• Leslie Feinzaig

A moment of gratitude at a time of fear.

There aren’t many words that can accurately describe what we are living through today, with a global pandemic well underway, and the ones that come to mind are not so pretty.


Surreal. Terrifying. Hoarding. Unprecedented. Doomsday.


I live in Seattle, WA, where the first COVID-19 cases in the US were discovered just over two weeks ago. Since then our lives have changed dramatically. I started working from home, then my husband, and now our two daughters are out of daycare. We are doing our part and enforcing social distancing. No playdates, no social visits, no eating out. The days are so, so long. We’re exhausted.


Meanwhile, I’ve been living in a near-permanent state of anxiety. Screens are my only connection to the outside world - but they’re also treacherous frenemies, bombarding me with news, commentary and speculation that builds up, builds up, builds up, until I burst in tears. I’m meditating and exercising and doing my best. But it’s hard to sleep at night. I’m worried about us. I’m worried about my parents. I’m worried about the world.


It hit me full force a few days ago, when my husband absentmindedly said: “I wonder how this ends.” Neither of us knew. I had my first panic attack in years.


Last night at bedtime, my 4-year old picked a book that she wanted me to read, one I’ve never read to her before. It was an illustrated version of “Sunrise, Sunset”, that nostalgic song from the movie musical “Fiddler on the Roof”. With my two daughters balanced on my lap, nestled in the rocking chair where I’ve fed and held both of them since the day they were born, I opened the first page and started singing.


Is this the little girl I carried?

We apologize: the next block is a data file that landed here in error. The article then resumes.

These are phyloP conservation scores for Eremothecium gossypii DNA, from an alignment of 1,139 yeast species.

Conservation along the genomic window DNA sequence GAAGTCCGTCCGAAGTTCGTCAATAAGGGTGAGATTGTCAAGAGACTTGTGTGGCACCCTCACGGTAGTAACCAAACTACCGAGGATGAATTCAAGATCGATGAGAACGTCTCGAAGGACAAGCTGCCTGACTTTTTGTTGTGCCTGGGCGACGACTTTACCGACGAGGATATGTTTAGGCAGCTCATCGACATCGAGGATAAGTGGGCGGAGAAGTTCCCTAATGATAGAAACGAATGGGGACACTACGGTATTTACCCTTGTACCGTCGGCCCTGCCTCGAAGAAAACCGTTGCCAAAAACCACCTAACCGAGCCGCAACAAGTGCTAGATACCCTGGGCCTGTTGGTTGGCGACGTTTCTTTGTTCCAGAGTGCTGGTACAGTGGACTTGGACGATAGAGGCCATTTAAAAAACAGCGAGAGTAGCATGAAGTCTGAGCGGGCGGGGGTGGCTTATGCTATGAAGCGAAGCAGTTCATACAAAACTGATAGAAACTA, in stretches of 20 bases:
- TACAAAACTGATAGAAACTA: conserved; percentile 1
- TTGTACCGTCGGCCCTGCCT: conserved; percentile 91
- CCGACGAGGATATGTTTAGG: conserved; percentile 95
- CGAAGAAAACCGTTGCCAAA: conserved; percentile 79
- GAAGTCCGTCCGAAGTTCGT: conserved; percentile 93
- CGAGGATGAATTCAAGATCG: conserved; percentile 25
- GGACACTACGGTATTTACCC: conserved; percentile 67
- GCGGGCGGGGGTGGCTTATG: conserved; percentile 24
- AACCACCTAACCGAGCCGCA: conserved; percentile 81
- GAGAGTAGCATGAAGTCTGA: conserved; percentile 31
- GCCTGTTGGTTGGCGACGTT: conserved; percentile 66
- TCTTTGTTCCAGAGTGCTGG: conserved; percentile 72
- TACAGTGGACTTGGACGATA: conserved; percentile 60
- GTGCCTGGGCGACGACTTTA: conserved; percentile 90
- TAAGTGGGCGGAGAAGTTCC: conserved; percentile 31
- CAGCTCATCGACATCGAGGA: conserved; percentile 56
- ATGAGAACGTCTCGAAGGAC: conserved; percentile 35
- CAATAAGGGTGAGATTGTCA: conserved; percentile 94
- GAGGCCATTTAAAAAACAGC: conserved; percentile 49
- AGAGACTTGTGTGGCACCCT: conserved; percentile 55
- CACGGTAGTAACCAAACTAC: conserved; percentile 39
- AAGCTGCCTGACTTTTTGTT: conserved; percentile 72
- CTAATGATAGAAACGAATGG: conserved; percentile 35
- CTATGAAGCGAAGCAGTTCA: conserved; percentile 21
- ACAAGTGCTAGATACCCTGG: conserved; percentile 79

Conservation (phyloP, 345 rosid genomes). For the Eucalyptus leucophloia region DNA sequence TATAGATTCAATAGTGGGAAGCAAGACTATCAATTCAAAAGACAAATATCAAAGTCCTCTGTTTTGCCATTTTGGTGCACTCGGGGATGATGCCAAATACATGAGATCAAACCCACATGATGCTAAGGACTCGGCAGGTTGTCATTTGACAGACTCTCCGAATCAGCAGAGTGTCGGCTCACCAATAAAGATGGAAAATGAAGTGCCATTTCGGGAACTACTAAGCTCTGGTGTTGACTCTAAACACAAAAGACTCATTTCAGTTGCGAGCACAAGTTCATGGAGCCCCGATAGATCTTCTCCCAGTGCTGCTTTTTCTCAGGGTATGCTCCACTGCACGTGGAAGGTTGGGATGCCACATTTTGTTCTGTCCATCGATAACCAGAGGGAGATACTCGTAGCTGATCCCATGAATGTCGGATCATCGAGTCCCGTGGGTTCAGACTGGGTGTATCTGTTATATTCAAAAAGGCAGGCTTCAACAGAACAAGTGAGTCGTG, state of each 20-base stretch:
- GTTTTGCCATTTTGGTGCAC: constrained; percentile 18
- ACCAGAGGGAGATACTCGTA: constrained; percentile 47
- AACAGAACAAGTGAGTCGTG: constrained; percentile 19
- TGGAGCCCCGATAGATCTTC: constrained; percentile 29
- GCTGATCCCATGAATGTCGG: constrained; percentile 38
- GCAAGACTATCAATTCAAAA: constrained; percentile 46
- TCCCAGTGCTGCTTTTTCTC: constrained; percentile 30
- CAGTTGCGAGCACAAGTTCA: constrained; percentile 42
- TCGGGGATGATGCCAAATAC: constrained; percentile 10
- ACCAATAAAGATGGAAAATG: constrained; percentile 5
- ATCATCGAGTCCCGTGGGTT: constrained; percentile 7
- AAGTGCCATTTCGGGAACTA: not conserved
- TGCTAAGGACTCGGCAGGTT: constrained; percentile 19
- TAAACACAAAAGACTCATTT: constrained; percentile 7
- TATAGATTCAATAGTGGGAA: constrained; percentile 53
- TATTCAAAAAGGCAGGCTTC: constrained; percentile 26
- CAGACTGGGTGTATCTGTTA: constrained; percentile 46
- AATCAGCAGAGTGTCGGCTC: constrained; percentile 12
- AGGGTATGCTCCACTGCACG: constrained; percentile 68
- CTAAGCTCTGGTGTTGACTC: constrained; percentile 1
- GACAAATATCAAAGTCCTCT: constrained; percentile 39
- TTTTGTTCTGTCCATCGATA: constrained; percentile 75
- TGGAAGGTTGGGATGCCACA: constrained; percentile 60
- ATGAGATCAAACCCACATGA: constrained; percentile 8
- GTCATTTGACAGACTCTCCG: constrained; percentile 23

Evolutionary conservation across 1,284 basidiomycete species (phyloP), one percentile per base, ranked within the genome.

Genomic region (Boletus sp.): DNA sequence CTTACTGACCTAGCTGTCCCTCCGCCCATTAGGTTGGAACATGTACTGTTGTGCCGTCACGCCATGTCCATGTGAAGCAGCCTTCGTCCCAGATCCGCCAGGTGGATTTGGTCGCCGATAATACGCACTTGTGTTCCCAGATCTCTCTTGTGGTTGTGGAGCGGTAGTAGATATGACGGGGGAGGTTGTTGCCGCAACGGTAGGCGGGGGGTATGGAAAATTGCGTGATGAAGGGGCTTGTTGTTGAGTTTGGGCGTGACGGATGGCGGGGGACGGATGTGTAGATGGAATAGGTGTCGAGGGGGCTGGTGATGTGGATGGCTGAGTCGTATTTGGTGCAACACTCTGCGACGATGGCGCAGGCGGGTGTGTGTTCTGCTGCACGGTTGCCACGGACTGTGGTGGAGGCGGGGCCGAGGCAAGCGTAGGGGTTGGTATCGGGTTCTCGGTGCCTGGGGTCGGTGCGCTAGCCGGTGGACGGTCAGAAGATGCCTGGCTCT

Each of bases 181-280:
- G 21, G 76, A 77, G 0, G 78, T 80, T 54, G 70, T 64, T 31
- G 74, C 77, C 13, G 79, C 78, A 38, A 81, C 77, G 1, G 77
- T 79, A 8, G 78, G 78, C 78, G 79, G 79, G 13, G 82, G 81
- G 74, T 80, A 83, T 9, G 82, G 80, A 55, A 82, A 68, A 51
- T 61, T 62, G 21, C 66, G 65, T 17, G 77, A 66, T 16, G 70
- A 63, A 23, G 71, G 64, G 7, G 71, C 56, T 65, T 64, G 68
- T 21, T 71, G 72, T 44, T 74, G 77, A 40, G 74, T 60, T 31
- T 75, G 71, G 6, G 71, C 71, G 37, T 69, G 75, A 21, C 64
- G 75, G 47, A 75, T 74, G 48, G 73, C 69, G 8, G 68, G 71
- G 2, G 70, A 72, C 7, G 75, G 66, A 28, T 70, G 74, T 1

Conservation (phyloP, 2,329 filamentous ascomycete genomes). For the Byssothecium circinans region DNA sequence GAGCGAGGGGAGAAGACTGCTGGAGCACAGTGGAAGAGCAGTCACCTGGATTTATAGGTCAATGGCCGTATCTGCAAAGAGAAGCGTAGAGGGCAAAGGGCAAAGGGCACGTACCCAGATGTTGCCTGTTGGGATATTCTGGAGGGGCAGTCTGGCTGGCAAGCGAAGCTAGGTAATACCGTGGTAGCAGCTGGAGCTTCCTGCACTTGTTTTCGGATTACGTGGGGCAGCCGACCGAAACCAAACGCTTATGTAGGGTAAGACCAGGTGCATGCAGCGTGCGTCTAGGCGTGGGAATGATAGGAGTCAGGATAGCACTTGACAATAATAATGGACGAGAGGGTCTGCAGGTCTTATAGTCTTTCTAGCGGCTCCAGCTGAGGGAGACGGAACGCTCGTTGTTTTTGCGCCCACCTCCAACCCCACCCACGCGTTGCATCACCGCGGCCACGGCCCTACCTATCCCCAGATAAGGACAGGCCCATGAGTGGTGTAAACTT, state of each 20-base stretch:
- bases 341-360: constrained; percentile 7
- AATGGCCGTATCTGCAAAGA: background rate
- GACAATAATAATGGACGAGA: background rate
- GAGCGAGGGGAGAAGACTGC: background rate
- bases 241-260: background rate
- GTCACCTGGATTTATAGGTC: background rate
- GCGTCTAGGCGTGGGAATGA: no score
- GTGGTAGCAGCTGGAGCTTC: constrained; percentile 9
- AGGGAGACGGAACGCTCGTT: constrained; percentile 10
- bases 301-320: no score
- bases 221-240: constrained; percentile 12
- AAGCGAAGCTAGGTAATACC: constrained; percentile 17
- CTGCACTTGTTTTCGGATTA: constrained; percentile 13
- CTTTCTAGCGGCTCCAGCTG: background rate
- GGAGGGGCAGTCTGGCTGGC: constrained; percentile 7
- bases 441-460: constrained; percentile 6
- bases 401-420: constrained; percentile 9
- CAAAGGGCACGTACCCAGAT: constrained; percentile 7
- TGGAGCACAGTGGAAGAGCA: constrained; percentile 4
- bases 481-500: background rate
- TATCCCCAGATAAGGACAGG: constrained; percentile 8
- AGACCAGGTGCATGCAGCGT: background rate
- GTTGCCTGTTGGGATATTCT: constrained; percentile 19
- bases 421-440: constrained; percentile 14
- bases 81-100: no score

Is this the little boy at play?

I don't remember growing older,

When did they?

When did she get to be a beauty?

When did he grow to be so tall?

Wasn't it yesterday when they were small?


For the first time since this crisis took hold, just for a moment as I held my babes, my fear subsided and I felt something else. I felt gratitude.

For the next four weeks, maybe longer, I will spend every sunrise and every sunset with my husband and our girls. Every meal. Every bedtime. Nearly every moment. And sure, they’ll drive me crazy - but what an opportunity to live in the now, just for a little while. To enjoy my babies and keep them as safe and close as I can.


Quarantine is a forced break from my normally busy life, from all the meetings, traffic, events, travel. There’s no expectations. There’s no fear of missing out. Most everybody is home, and if they’re not, they’re either essential workers or selfish assholes. It is oddly freeing to be neither.


And then there’s all my privilege. I have a safe and comfortable home filled with people I love. I run my own company and can work remotely. We have enough food and toilet paper, diapers and formula, cleaning products and hand soap. Our savings are taking a big hit - but at least we have savings. With so many people suffering, I recognized my privilege and quietly recommitted to sharing it.


That moment of gratitude passed quickly, and all too soon the anxiety set back in. It’s been with me since as the headlines grow scarier. But whatever happens, that moment of gratitude reminded me that underneath all this uncertainty, I am still capable of finding the good. A flicker of hope from my daughters’ bedtime ritual gave me new words to describe what we’re living through today:


Strength. Resilience. Solidarity. Empathy. Love. Priorities.


I will be ok.


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